Norway is definitely a lightly filled country, and there were few public constructions during the medieval times. The exceptional exception was the stave church. The stave churches were built between 1030 and 1350. They usually stood unaccompanied against several farms and symbolized the sacred aspect of medieval life. The stave churches of Norway are a few of the finest real wood buildings in Europe and are, at the same time, a few of the oldest. They exhibit some of the most advanced farming methods maintained in wooden structures, and it is not shocking that this amount of intricacy is visible in a religious building. The stave churches confirm the extraordinary technology attained by wooden construction techniques during the Middle Ages.

It is surprising that these set ups have lasted for such a long time, even more astonishing when one realizes that most medieval structures remaining today were built in rock. Norwegian wood (17) Norway possessed no church-building traditions to draw upon when Christianity was created in the eleventh century. That they had to trust their instinctive and intensive knowledge of the landscape to find a appropriate site for these complexes. Norwegian architecture (27)

The stave churches represent the transition that the Norwegian people got in the eleventh-century, they travelled from pagan and animism worship to Christianity. Norwegian real wood (103) The Old Norse building techniques were customized the Christian consumption in the stave churches. It received many Romanesque features; the basilica shape is similar with the old Romanesque basilica. The round arcs wad used in almost all of the stave churches from the Middle Age ranges, mainly for development and dcor. The dcor could be found on gables, portals and in the interior. The dcor were mainly animal ornamentation, interspersed with Religious motifs. Norske stavkirker (19) The looks of the stave cathedral is unlike other things. They have a very simple basic constructional system, but its extrapolation has generated complex and luxurious architecture. Some of the churches contain greater than 2000 individual elements, without keeping track of the rooftop shingles. The church rests on horizontal beams of wood that rests on a rock foundation. The vertical poles, the staves, wraps round the central square. The staves are became a member of to the other person by clamping beams, usually with additional St Andrew's crosses and leg braces to help make the frame more sound. The pitched rooftop of the central part of the church is then recognized by this frame. Norske stavkirker (13) Stave churches were often built-in the best stored pine. The builders used different techniques to make the timber more solid. Among these techniques were to not decrease the tree, but to only cut the top of the tree off, all the branches and take away the bark, and then allow it stand there for sevral years. The tree then attempted to endure, but became increasingly more covered in resin. A lot more resin it came up on the lumber, the more stable it became. Stil og interiёr (70)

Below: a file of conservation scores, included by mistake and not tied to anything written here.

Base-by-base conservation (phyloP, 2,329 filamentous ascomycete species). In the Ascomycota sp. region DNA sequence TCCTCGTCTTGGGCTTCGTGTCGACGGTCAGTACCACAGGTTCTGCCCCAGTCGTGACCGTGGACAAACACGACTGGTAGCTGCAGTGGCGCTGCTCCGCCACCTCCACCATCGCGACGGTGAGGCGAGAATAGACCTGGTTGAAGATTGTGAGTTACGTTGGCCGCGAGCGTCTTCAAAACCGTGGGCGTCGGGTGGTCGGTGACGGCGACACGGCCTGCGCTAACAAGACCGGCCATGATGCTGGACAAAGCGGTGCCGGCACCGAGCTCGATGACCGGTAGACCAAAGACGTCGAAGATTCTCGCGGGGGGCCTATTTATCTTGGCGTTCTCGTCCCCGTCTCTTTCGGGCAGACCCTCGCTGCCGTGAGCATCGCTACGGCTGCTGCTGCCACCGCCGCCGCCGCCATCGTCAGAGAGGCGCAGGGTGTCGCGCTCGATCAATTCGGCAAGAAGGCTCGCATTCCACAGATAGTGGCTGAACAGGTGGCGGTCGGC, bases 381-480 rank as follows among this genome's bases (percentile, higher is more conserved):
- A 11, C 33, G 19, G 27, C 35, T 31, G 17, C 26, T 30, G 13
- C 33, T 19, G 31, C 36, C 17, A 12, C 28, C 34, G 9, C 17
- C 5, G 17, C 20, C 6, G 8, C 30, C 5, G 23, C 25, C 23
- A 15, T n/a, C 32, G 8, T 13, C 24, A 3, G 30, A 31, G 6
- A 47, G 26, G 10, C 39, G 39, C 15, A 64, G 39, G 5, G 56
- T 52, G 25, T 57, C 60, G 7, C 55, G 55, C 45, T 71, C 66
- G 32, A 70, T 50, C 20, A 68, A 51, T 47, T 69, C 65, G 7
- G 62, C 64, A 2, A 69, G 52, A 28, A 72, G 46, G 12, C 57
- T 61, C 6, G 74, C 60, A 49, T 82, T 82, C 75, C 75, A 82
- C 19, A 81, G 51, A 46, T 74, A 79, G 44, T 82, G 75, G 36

The Nordic sky is "low" and largely grey, compared to the "high", burning sunshine of the Mediterranean countries. Which means that in Norway sunlight casts long shadows. The interior in the stave churches was dark and secret, and the light was dimmed, this portrayed environmentally friendly quality of Norway. The staves grow like the pine trees and shrubs of the woodland toward the dark ceiling, and folks from the shut down horizontal stue are carried into a superior world. Stave Churches in Norway (13) The wood also helps to create the silently mysterious atmosphere, alongside the structural pattern rising towards the sky, which contrasts the hard undecorated aftereffect of the materials and approach of stone structures so radically. Stave churches in Norway (20) After the Reformation many churches became too small because of their congregation and had to be enlarged. The liberal pastors also although churches were to dark, and there for got windows built-in. They also often decreased the ceilings to be able to preserve more warmth in the wintertime. Stave churches in Norway (26)